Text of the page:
A history lesson on The Broken Road


Considering that my degree is in History, I have a disgraceful lack of knowledge of the history of south-eastern Europe. Worse still, I’ve only realised it in the last couple of weeks.

I’m approaching the end of The Broken Road, the final part of Patrick Leigh Fermor’s trilogy of his walk across Europe to Constantinople in 1933-4. (There are previous blog entries about the first in the trilogy, A Time of Gifts.) The Broken Road covers time travelling through Bulgaria and southern Romania and follows the account of time spent in Hungary and Romania in the second book, Between the Woods and the Water.

Historians are notorious for saying that something isn’t their period, but a lesser-known fact is that Historians have their countries too. For instance, I’ve “done” northern Europe and can wax lyrical on the Swedish empire with particular reference to Gustavus Adolphus and his military campaigns in what is now Russia. I extend to Spain, through France, the Netherlands and Prussia. I’ve heard of Jan Sobieski and I can manage parts of Russian history, but this is northern Europe, not the areas further south, bordering the Mediterranean and the Black Sea.

What shines through in Mr Leigh Fermor’s writing is a far more complex history than I had any idea of, with a fiendish web of ethnicities. But two points have struck me in particular.

The first is that the history I’ve been involved in had a western-European focus. At the risk of making a sweeping generalisation, countries generally formed alliances with, and went to war against, their neighbours, until the mid-nineteenth century. (I know that the Crusades are an exception and the American War of Independence too, but the Crusades are indeed an exception and let’s keep colonies out of this particular equation.) South-eastern European countries weren’t neighbours of western European countries and the result seems to have been that their history fell off my map. The result is that there are all sorts of characters, issues, invasions, battles and alliances that I’d never heard of.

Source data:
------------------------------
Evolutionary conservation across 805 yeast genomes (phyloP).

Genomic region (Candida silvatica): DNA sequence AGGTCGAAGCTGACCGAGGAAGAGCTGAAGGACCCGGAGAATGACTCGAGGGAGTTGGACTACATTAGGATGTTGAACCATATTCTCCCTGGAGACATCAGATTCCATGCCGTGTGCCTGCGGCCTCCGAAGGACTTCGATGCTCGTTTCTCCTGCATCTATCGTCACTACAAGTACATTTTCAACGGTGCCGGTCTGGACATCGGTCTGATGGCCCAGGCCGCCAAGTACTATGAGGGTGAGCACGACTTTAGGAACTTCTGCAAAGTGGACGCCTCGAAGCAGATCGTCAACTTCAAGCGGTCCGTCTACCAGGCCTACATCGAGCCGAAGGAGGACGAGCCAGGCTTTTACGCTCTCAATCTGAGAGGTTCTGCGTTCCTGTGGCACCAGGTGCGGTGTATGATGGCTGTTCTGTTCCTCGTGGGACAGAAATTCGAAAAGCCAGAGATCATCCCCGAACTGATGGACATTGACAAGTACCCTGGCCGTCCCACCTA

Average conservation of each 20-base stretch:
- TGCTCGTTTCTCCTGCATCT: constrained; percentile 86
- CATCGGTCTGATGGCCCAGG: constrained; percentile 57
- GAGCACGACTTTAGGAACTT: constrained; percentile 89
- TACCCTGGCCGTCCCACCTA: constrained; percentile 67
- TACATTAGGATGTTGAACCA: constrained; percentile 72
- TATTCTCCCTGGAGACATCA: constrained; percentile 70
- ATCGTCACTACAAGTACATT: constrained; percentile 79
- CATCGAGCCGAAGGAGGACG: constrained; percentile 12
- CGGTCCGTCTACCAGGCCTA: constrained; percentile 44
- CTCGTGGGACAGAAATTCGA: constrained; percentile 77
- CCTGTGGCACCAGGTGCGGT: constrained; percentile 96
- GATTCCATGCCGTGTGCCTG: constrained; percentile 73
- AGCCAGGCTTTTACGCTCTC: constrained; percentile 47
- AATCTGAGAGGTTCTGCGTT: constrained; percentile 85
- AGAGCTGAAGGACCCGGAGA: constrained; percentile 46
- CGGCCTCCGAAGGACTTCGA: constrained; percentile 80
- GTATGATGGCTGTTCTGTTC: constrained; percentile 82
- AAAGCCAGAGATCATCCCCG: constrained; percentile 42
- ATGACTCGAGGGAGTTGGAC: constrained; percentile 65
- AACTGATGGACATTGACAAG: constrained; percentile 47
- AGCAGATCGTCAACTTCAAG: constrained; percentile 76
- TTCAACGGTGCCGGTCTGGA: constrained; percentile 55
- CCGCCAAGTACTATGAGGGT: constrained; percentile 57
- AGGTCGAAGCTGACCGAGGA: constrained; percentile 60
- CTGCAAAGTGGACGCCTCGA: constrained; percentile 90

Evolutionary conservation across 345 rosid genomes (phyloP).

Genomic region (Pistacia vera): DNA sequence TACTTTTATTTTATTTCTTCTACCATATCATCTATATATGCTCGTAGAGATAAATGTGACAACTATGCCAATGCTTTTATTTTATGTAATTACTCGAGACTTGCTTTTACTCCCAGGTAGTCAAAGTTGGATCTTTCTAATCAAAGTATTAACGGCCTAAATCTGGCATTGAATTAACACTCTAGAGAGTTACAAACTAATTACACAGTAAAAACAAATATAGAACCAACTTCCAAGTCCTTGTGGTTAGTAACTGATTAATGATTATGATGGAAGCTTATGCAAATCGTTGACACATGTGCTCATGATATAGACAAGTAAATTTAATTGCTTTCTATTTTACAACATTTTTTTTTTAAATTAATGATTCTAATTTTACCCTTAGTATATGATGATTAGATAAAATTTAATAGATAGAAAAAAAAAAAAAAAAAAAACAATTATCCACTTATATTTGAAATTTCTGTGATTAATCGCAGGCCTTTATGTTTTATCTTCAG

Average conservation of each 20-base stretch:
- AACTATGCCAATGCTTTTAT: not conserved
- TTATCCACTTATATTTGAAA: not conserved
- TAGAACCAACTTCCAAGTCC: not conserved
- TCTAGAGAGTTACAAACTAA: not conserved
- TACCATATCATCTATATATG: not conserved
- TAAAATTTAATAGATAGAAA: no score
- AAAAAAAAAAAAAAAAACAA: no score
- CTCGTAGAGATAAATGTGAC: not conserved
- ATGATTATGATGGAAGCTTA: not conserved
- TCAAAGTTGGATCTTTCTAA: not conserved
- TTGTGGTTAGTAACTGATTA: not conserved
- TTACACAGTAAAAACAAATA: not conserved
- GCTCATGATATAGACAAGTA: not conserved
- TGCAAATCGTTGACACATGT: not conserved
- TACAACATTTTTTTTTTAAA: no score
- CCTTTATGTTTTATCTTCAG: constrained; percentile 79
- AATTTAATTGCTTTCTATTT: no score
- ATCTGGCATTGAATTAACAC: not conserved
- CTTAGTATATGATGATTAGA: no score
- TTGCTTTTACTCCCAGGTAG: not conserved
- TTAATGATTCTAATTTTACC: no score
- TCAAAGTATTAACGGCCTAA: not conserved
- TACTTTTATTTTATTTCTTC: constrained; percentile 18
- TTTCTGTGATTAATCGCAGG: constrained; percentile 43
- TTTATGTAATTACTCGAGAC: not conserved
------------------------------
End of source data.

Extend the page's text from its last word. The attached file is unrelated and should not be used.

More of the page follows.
The second point is very closely linked to the first. For centuries, a dominating factor in south-eastern Europe was the challenge of the Ottomans. I was aware that the Ottomans had reached – and besieged – Vienna in 1683 and victory over the Ottoman army (cue reference to Jan Sobieski) had marked a turning point in the Ottoman threat. But I hadn’t realised the profound impact that Ottoman incursions and occupation had on south-eastern Europe over such a long period.

I started reading The Broken Road because I was fascinated by Mr Leigh Fermor’s journey and wanted to see how it would end. I hadn’t realised that I’d be receiving a History lesson in the process.